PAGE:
Extract from 'Plans of Anchorages on N.E. Coast of Labrador' (above) showing the  Moravian Mission at Hopedale seventy years on. Image in the McGill University Collection.

2. Raising donations in noble and bourgeois circles

 

Raising donations was the responsibility of the Moravian Church’s ‘Society for the Furtherance of the Gospel’ (SFG), which was based in London. A look into the minutes of the SFG shows that raising donations was clearly one of the primary tasks of the organisation, which had been set up in 1741. At the start of every meeting, the secretary recorded the donations which had been received since the last session and who had acquired the respective donation in the minutes. The donors were primarily members of the British upper class. In the SFG meeting on 30 March 1801, the secretary recorded, for example, donations from Admiral James Gambier, the philosopher Lawrence Butterworth, Lady Robert Manners, and Sophia Vansittart, the daughter of the Director of the East India Company. But how did the Moravians come into contact with potential donors? How did they inform the donors about their missionary activities?

      As early as in the 1760s, i.e. before the start of the Labrador missionary work, the Moravians had connections with high-ranking crown officials, scholars and clergymen in the Anglican Church. They used methods which were customary in a court context: personal attendances and congratulatory letters on new appointments or at the turn of the year. After the start of the Labrador missionary work, personal attendances became increasingly important because the SFG was able to connect (potential) supporters with those returning from Labrador. For example, Paul Eugen Layritz returned to London from Labrador in November 1773. Just a few days later, Layritz had to report on his experiences in Labrador to numerous high-ranking supporters. Thanks to a letter by Benjamin LaTrobe, we are very well informed about the attendances. LaTrobe informed the missionaries in Labrador:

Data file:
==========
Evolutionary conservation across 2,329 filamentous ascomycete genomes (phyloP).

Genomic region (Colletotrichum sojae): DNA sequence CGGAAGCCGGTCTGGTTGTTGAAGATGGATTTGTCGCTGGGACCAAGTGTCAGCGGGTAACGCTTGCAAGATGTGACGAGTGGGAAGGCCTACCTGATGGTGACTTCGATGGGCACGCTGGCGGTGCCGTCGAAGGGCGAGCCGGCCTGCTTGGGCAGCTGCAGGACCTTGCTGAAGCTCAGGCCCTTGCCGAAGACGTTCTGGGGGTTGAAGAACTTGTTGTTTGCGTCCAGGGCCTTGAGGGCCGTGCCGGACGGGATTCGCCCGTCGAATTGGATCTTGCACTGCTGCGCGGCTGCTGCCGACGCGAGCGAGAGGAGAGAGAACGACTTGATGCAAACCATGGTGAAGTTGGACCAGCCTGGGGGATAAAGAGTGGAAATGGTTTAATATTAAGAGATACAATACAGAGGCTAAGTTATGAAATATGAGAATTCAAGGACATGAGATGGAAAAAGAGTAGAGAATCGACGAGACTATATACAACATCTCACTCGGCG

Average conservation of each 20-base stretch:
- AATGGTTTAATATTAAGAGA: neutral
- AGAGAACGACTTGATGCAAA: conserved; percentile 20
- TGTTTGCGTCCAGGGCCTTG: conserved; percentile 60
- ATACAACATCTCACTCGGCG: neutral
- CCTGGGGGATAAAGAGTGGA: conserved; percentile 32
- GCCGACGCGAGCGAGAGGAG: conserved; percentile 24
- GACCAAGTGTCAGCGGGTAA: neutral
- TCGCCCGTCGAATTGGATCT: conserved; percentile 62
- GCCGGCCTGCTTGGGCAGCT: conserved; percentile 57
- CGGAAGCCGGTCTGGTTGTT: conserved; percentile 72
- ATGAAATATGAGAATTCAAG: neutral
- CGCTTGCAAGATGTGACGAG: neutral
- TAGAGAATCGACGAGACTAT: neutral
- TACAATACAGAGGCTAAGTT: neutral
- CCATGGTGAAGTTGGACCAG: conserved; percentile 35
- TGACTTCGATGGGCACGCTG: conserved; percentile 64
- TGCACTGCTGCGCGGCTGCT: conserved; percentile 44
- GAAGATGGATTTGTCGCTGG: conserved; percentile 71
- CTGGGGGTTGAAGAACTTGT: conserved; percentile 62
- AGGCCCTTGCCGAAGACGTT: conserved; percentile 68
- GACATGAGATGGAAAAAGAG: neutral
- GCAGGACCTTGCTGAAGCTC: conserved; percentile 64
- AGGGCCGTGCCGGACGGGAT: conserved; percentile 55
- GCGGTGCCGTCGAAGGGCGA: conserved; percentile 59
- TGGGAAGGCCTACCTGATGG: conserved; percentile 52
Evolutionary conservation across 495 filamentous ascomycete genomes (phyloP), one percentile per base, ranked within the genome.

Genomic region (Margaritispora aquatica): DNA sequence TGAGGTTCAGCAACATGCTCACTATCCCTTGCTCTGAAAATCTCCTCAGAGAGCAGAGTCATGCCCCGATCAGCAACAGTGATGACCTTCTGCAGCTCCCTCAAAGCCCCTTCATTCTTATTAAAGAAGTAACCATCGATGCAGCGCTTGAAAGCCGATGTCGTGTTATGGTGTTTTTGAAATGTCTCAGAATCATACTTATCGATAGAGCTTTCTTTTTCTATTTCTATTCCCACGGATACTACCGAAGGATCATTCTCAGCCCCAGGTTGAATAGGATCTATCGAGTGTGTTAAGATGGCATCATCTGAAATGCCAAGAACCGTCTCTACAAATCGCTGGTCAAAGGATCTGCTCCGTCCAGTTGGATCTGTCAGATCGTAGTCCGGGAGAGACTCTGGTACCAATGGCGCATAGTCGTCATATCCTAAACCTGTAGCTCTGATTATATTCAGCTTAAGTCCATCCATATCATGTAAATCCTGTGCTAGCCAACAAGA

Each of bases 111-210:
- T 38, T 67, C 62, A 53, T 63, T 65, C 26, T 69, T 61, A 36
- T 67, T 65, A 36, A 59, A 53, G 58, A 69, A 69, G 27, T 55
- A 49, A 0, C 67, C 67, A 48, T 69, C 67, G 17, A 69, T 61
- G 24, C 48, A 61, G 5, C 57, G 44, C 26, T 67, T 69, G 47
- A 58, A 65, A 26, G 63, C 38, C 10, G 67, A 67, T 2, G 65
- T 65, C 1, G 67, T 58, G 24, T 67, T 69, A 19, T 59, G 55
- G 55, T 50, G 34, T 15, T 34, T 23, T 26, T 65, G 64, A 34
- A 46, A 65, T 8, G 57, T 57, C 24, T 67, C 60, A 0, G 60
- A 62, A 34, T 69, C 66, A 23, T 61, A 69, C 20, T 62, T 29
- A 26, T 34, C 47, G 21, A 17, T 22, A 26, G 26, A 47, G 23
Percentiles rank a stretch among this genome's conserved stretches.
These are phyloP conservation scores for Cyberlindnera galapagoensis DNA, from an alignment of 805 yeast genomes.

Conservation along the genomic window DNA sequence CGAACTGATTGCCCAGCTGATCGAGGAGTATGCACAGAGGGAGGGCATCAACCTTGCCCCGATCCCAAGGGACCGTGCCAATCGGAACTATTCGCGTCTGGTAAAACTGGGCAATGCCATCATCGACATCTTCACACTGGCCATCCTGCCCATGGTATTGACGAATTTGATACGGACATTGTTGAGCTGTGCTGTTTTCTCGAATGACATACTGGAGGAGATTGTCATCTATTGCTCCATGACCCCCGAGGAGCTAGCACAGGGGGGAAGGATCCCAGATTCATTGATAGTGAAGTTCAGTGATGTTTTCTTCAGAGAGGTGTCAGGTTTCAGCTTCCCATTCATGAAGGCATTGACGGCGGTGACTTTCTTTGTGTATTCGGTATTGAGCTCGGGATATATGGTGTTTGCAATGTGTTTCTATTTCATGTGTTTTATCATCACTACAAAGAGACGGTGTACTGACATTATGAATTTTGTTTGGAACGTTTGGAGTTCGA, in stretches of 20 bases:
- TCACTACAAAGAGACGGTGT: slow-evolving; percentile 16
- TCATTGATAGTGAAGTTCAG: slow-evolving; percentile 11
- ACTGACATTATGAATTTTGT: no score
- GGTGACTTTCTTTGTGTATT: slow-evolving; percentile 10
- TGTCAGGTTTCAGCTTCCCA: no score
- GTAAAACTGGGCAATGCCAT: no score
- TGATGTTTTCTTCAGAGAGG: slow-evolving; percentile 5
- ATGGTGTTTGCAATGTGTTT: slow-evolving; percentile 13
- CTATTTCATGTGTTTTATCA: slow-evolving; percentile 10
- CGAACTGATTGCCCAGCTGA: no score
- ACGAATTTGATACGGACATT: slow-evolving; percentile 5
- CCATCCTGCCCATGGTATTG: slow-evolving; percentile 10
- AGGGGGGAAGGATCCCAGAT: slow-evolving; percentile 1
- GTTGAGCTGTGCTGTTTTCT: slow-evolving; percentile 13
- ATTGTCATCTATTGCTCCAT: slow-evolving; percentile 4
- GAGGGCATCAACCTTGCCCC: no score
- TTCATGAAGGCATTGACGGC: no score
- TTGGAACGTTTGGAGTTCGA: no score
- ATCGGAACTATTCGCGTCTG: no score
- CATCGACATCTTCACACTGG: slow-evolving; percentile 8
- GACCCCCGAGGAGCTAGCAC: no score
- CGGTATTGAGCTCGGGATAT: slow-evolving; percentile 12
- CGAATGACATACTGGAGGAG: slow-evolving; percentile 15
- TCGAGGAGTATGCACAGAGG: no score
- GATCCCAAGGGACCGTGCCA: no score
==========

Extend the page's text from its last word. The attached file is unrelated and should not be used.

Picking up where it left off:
"Upon Br. Layritzʼs return [from Labrador, T.D.], I went with him to all our Patrons & Friends, e.g. Lord Dartmouth, Ld. Hilsborough, Mr. Pownal, Mr. Knox (the other Under Secretary of State for America), Sir Hugh Palliser etc. etc., and they all took real share in your prosperity, and every one of these have desired me to assure you of their regard & willingness to assist where they can. By the means of Mr. Banks & Dr. Solander Br. Layritz, Hutton & I dined with the Royal Society & were at one of their Sessions. Several made particular enquiry about Labrador, and wished us much success."

 

      “Patrons and friends” were people who did not belong to the Moravian Church but were interested in Labrador or the Labrador missionary work for various reasons: Sir Hugh Palliser, for example, was the Governor of Newfoundland and Labrador between 1764 and 1768. As botanists, Joseph Banks and Daniel Solander, two of the most eminent Fellows of the Royal Society, were interested in the plants of Labrador. In addition, gifts were given on multiple occasions during attendances of this kind. Particularly sought-after items included minerals and plants from Labrador, which enjoyed a great deal of interest, both from scholars of the Royal Society and from political officials. Accordingly, letters to the missionaries in Labrador regularly contained requests to send more valuable minerals to London.

Figure 1: Benjamin LaTrobe (1728-1786), head of the Moravians in Great Britain since 1768.

      However, the SFG also offered some less prominent supporters the opportunity to get in touch with missionaries. They held meetings with missionaries at their Fetter Lane premises in London. On 19th December 1797, for example, the Beck family reported on their many years spent as missionaries in Labrador. Brother Beck had spent 24 years in Labrador and Sister Beck 22 years. They returned to Europe in the autumn of 1797 to allow their daughter, Louisa, who had been born in Labrador, to start school. In order to make the meeting a memorable experience for the friends and supporters of the missionary work, “Br. & Sr Beck” appeared “with their Daughter […] in the Esquimaux habit”. Appearing in Inuit clothing would, no doubt, be criticised as cultural appropriation nowadays. The participants of the meeting, however, had no such objections to the appearance of the missionaries. On the contrary: they rewarded the appearance of the Beck family by making donations to the missionary work in Labrador.